Each commissioner, appointed for competence, should be the governor’s very best advisor in that department’s area of responsibility!  Instead, do we have cabinet members appointed more as custodians of department bureaucracies when the real department decisions may seem to originate in the governor’s office with his chief of staff and the special assistants for each department…and now, a “chief oil and gas advisor with the rank of commissioner?”

Commissioners must at times feel really useless when their main connection to the office of the governor appointing them may well be a special assistant running back and forth telling the commissioner what the governor wants him/her to do.

In summary, Hendrix is a good man but we’d have been much happier had Walker appointed him as Chief of Staff or Commissioner of Natural Resources.  As it is, we can envision more conflict arising, personnel costs rising, inter-departmental frustration increasing and Hendrix himself becoming disillusioned in working for a man who would rather give orders than take objective, professional, science-based advice.

Yes, Walker was smart to get Hendrix.  We hope that Hendrix is able to give the strong, wise counsel that has distinguished his career.  We hope our agenda-driven governor will pay more attention to his new ” cabinet level, chief oil and gas advisor” than he has to the experts at the producing companies, the Alaska Oil & Gas Association, the Resource Development Council for Alaska and the Alaska Support Industry Alliance.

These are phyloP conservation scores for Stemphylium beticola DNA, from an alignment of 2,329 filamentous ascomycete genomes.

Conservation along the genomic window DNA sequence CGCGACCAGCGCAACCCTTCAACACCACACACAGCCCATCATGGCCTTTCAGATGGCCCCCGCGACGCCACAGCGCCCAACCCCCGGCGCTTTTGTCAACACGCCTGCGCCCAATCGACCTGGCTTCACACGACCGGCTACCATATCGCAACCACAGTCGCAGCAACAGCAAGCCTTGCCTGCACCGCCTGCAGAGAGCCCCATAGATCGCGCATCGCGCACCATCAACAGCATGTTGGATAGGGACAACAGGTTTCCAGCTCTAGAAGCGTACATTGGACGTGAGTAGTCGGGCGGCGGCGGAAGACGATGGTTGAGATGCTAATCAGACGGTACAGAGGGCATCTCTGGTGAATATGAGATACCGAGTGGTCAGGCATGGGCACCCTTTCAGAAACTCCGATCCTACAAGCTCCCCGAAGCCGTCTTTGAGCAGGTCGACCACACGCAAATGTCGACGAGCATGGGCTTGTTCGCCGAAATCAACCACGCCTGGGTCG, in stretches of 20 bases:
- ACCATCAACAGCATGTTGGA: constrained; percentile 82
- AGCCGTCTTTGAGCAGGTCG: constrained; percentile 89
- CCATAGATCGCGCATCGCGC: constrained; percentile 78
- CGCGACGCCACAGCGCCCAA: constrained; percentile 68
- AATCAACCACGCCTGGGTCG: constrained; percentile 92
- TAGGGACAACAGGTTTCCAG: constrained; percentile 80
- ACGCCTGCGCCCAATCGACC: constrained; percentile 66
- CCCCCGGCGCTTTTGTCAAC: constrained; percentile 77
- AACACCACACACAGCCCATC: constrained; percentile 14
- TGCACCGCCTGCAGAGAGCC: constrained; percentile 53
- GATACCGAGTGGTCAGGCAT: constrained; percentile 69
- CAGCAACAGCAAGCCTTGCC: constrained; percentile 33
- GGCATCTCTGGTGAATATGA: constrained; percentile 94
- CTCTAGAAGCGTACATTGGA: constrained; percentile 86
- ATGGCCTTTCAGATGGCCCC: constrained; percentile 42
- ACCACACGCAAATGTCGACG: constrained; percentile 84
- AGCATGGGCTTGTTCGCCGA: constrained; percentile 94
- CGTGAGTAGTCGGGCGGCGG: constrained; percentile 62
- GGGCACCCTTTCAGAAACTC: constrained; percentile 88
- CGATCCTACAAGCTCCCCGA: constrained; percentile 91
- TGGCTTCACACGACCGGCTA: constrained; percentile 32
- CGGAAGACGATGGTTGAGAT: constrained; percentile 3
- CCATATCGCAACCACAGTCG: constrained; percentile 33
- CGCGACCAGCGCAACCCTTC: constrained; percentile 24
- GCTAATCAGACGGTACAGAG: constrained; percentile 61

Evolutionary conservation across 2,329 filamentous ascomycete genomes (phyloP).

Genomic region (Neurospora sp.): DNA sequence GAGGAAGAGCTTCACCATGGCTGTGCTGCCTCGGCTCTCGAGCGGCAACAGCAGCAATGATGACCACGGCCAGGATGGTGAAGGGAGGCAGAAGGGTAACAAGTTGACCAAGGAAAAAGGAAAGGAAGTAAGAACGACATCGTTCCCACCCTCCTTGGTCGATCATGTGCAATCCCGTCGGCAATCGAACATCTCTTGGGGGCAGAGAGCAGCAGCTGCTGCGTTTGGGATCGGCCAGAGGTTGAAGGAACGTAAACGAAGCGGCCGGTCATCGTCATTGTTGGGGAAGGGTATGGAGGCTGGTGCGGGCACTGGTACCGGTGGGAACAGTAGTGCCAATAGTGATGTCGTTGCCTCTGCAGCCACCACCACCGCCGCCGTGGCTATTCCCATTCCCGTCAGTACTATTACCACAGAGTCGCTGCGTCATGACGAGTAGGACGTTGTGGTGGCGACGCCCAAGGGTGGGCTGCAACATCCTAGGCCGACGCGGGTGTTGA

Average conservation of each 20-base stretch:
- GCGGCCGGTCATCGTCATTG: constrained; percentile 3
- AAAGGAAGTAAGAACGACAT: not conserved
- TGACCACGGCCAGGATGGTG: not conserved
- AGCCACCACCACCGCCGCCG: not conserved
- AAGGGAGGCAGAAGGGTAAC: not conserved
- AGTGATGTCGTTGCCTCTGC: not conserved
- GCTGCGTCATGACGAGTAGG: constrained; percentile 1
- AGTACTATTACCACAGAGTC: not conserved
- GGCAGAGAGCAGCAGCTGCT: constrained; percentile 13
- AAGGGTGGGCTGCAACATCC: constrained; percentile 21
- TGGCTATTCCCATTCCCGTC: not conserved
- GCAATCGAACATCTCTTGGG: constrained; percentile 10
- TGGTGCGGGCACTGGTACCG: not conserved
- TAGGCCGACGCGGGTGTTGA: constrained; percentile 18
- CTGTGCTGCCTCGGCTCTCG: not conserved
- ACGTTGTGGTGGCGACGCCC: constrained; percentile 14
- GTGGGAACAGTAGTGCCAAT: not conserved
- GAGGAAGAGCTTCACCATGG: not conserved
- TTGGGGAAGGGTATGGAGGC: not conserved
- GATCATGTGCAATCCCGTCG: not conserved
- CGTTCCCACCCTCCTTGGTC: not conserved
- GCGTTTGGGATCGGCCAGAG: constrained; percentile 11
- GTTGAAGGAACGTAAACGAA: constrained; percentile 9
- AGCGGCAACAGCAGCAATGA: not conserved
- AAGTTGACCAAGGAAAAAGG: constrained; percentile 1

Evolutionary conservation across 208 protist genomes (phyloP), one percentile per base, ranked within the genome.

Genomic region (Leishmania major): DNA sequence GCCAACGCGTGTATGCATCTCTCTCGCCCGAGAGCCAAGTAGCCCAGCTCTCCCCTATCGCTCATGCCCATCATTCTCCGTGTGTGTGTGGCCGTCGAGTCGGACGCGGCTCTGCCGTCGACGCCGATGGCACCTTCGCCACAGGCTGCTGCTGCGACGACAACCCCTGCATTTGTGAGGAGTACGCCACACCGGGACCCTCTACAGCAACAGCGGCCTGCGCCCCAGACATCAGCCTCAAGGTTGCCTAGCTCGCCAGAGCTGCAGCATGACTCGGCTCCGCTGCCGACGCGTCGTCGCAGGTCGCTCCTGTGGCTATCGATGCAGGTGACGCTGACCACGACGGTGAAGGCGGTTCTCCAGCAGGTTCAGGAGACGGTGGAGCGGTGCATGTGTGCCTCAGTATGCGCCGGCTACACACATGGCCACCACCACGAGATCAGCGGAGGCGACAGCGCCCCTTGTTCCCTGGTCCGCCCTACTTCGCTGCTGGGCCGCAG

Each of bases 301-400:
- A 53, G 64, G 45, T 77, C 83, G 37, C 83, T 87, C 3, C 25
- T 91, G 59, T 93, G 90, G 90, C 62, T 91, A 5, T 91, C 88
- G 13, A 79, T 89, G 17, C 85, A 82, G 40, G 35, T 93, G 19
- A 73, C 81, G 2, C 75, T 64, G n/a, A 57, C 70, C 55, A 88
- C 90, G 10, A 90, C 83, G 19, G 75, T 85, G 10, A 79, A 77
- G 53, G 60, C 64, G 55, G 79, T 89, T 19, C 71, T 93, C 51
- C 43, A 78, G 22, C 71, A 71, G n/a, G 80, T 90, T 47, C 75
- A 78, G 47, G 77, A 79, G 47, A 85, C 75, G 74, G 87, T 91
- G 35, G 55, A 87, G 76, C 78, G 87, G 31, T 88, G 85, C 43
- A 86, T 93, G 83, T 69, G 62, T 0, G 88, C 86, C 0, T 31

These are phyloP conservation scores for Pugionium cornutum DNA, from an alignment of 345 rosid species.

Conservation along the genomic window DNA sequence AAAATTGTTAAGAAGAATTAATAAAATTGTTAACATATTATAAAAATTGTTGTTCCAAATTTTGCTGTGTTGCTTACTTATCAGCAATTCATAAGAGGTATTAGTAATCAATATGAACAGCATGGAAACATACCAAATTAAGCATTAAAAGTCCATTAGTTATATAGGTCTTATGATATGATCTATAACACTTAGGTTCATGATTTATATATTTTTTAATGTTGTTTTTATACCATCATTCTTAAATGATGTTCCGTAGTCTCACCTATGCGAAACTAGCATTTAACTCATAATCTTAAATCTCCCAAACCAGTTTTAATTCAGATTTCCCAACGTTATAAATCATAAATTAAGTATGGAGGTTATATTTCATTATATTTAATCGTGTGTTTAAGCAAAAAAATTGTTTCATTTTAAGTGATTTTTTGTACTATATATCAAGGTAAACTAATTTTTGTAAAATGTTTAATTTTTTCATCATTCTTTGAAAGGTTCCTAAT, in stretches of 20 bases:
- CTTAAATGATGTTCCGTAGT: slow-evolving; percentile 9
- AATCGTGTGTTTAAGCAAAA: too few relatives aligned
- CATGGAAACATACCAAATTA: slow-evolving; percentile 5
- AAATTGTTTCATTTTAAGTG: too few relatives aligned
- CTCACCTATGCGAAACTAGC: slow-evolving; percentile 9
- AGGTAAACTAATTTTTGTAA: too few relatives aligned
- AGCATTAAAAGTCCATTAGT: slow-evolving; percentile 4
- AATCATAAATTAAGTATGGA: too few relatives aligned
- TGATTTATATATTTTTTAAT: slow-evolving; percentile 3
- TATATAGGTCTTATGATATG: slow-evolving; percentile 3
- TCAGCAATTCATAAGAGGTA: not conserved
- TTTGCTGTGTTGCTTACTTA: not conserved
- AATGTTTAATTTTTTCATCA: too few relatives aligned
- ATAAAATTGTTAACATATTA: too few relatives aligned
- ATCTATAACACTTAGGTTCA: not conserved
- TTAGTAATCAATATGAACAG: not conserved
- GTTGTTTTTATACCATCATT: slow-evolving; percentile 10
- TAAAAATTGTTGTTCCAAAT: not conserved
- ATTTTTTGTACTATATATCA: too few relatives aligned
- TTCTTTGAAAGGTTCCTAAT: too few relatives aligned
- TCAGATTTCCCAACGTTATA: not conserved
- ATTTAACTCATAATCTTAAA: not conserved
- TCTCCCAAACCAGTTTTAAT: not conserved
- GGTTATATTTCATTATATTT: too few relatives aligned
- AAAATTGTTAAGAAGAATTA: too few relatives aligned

But we’ll be prudent and reserve judgment on that.

Below is the Governor’s announcement, including a review of Hendrix’s impressive resume:

Governor Walker Appoints Oil and Gas Advisor

John Hendrix Brings 36 Years of Industry Experience to Administration

July 18, 2016 ANCHORAGE—Governor Bill Walker today announced the appointment of John Hendrix as his chief oil and gas advisor, a newly created Cabinet-level position. Prior to this appointment, Mr. Hendrix worked as General Manager of Apache Alaska. His extensive oil and gas background includes work as a consultant to industry managing directors, oil ministers and the World Bank.

“As Alaska navigates this new reality of low oil prices and production, the industry itself is grappling with ways to innovate amidst this economic downturn,” Governor Walker said. “I am pleased that John Hendrix will join my team to help steer the conversation between the State and the industry so the relationship is mutually beneficial. Given John’s nearly four decades of oil and gas experience, his insight is much needed and respected.”